And so we return from Canada. Five days of intense vacation Bible school, listening ears and forged relationships. The kids were sad to see us go at the end, and the feeling was mutual.
I felt more confident this year than in previous trips. The Cree native village where Nicole and I ministered—Stanley Mission—usually has 40-80 kids attending every night, and it is hard for our team of fourteen to get them all to settle down for a lesson. But by God’s grace, it happened. In fact, I don’t think they’ve ever behaved so well when I was teaching. Even in a gym full of echoes, it was practically silent as they leaned in to hear about the pieces of God’s armor.
This year we taught on Ephesians 6 (the Armor of God). The memory verse was, “Put on the full armor of God, so that you can take your stand against the devil’s schemes.” (Ephesians 6:11) Nicole and Amy (another missionary) taught it, while I explained each piece of armor (one per night). We only had five nights—but we managed to squeeze the shield and shoes together on Wednesday. I really felt like the kids were getting it.
One of my favorite parts of the week happened at the very end. It was the last night, and I was getting ready to teach with the armor. Since we made a craft on each armor piece, I had the full armor that I was going to wear. But as I looked around, I noticed only the belt was there. I said, “It looks like all of my armor is missing except the belt.”
Immediately kids came out of nowhere handing me pieces of my armor they had taken. One handed me a shield, another set the helmet on my head—soon I had every piece but the shoes. As I said, “Wow! I guess I’m only missing the shoes,” I looked over and saw a girl kicking off the shoes beside me. It was straight out of a comedy—or a Hallmark Channel movie, depending how you look at it. I was amazed. All the kids had been paying attention, and they knew I needed to teach in the full armor.
That’s not all. The teens were great too. For the first time, I took an active role in the teens ministry (I usually only do the children). I felt like I had a connection with at least a couple of them, which is something I could not claim in previous years. Karen McNeese (another missionary) did an excellent job leading the teen study, so there’s that too.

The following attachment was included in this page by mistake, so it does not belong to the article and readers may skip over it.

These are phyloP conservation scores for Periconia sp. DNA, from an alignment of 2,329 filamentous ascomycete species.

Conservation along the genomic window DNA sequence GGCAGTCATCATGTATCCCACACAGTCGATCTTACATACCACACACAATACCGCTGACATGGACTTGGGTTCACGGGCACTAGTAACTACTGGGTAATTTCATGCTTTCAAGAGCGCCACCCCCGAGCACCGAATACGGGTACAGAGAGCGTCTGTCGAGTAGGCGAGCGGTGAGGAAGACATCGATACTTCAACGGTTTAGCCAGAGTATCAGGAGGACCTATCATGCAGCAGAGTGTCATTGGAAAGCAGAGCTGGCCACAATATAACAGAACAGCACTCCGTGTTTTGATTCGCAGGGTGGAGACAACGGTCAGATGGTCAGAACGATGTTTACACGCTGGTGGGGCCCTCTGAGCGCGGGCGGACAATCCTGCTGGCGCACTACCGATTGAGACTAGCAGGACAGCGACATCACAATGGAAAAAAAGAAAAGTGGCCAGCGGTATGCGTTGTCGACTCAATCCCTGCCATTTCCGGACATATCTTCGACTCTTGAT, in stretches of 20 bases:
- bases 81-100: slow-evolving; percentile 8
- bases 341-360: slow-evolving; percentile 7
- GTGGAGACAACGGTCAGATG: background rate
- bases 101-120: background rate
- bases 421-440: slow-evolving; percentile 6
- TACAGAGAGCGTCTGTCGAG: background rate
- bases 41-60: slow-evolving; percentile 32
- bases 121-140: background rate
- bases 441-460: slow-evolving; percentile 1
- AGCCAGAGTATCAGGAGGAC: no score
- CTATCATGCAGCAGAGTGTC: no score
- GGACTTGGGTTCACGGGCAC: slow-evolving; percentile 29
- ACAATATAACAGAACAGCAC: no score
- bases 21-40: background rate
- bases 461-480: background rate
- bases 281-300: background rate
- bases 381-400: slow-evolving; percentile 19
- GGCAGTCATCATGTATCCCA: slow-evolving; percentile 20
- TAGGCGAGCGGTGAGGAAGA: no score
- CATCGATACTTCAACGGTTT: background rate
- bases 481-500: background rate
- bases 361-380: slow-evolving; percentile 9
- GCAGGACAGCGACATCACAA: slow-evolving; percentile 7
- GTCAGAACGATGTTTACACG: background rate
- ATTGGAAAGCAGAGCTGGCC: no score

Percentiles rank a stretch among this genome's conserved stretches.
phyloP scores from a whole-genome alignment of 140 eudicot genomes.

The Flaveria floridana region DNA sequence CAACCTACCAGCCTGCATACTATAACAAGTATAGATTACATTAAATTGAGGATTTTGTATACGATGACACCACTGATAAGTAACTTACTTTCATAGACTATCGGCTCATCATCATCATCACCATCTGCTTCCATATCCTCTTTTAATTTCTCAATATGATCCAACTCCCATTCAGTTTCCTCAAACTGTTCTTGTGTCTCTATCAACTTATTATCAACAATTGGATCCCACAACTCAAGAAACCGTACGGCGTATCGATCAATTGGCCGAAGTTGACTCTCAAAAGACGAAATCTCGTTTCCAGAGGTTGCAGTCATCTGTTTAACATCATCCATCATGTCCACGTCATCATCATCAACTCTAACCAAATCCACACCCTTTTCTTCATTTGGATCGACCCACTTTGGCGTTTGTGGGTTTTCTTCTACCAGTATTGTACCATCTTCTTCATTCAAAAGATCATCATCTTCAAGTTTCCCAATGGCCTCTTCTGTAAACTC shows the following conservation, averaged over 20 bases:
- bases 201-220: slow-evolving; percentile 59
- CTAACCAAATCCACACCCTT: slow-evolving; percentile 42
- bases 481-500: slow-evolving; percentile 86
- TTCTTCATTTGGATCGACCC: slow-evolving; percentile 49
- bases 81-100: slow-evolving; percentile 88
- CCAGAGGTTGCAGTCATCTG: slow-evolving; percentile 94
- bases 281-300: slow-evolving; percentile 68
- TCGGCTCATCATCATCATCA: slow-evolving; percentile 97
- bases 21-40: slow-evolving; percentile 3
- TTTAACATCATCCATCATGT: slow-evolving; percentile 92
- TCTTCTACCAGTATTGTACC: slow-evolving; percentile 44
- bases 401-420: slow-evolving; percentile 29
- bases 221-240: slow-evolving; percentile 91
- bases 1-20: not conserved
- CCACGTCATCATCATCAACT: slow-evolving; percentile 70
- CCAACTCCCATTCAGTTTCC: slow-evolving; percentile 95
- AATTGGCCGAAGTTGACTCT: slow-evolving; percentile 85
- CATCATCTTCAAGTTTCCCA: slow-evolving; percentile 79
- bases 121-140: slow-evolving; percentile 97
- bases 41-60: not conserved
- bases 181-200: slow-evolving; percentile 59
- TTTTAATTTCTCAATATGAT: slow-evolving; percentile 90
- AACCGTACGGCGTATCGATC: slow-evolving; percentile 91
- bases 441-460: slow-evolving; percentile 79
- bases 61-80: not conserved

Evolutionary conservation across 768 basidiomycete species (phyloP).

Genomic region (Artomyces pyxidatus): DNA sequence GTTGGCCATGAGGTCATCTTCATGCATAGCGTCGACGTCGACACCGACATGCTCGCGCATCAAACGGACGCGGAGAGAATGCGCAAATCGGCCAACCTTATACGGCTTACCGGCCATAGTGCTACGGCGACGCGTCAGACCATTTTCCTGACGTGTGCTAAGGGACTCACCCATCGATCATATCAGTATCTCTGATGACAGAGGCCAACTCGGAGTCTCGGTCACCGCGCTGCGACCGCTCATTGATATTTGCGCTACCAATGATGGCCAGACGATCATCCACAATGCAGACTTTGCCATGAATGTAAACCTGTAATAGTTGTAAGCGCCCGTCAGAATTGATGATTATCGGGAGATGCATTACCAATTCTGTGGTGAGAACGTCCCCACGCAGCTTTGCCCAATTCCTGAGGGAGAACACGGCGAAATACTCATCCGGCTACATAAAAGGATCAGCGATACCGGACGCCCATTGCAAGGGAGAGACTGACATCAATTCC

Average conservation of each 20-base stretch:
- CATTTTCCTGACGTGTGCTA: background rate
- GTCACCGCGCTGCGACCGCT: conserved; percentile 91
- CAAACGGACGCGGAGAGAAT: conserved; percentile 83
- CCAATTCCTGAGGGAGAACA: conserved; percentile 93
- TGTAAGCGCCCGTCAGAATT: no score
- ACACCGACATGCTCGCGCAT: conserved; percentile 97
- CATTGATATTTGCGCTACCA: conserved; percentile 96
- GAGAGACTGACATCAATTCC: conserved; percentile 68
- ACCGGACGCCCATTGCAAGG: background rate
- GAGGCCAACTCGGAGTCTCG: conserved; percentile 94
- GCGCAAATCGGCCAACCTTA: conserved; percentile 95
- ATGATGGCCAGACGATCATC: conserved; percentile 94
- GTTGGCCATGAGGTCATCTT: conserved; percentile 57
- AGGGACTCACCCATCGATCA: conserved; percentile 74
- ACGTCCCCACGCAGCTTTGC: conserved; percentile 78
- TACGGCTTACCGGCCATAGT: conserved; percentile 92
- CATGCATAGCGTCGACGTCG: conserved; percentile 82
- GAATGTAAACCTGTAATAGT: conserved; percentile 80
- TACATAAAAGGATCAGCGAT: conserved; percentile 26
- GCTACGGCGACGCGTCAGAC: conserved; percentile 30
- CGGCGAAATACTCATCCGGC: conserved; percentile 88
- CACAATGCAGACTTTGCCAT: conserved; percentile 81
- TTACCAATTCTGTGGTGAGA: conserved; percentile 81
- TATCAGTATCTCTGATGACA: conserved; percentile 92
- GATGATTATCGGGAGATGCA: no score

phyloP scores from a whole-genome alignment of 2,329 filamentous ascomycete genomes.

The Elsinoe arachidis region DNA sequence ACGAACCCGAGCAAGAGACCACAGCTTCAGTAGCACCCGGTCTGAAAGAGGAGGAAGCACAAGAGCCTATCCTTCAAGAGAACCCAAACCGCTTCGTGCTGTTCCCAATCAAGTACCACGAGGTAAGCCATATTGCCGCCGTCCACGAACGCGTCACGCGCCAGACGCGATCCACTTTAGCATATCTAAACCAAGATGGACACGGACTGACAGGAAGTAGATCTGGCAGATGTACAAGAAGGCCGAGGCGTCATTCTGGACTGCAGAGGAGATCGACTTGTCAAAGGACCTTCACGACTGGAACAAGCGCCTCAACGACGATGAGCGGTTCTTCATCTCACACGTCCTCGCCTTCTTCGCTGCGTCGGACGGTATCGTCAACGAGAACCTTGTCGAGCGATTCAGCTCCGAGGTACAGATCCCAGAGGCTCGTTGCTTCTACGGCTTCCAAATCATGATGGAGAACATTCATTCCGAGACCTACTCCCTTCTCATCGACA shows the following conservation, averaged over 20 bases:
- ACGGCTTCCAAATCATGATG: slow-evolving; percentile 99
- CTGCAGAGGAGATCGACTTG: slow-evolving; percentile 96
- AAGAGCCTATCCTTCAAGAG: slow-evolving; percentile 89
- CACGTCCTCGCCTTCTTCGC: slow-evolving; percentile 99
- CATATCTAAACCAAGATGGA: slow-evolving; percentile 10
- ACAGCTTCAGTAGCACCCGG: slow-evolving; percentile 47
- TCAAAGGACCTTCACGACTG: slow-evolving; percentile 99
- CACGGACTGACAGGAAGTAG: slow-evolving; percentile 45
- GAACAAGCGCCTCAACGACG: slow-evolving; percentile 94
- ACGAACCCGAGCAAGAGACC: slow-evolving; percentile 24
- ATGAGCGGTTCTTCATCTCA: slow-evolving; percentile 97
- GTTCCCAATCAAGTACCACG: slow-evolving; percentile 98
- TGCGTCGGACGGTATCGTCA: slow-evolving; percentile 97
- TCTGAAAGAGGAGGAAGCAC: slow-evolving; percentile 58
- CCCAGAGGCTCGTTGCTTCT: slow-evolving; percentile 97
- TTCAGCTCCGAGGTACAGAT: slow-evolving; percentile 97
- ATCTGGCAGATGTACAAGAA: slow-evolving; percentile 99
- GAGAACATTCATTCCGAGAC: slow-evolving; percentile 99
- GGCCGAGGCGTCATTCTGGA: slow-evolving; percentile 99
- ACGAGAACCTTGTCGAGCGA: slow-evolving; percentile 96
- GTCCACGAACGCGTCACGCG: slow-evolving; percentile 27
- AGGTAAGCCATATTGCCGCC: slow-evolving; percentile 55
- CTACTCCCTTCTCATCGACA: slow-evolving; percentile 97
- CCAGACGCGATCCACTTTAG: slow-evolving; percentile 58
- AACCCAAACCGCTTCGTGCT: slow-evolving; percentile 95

Our team synergy was great as well. I never felt like there was any real conflict. Nicole and I get along with everyone, and pretty much everything went smoothly (although one of the kids pulled a fire alarm on the first day—but we just taught outside to compensate).
That’s not to say every problem was solved. Most of what we saw were seeds being planted, in fact. Discipleship must happen for things to really get rolling—and that requires permanent residence. People need to live up there, working with the elders, teens and kids. To that end, I need my Christian audience to pray that God raises up full-residence workers for this mission field.
Another point of prayer centers around a girl in my discussion group on the first night. I was speaking on how we are in a war against evil spirits (the point of wearing armor in the first place), and she asked about “The Creator” (their deity). I told her that God created all there is, and she seemed shocked. She also told me her parents own a sweat lodge there—which means they are the Cree equivalent of witch doctors. Although the vast majority of natives there don’t practice any sort of religion, her family does—and she told me they pray to “The Creator.” She expressed no interest in the Gospel initially, but came every night. This was the same last year, so perhaps she is softening. Either way, I would like the Christians in my audience to pray.
Overall, the missions trip wasn’t nearly as difficult as last year. I could chalk that up to having my wife with me this time—but I think I was more confident as well. God is with us. I am honored to be a part of what He is doing in Saskatchewan—and to forge friendships with the Cree. We are all precious in God’s sight.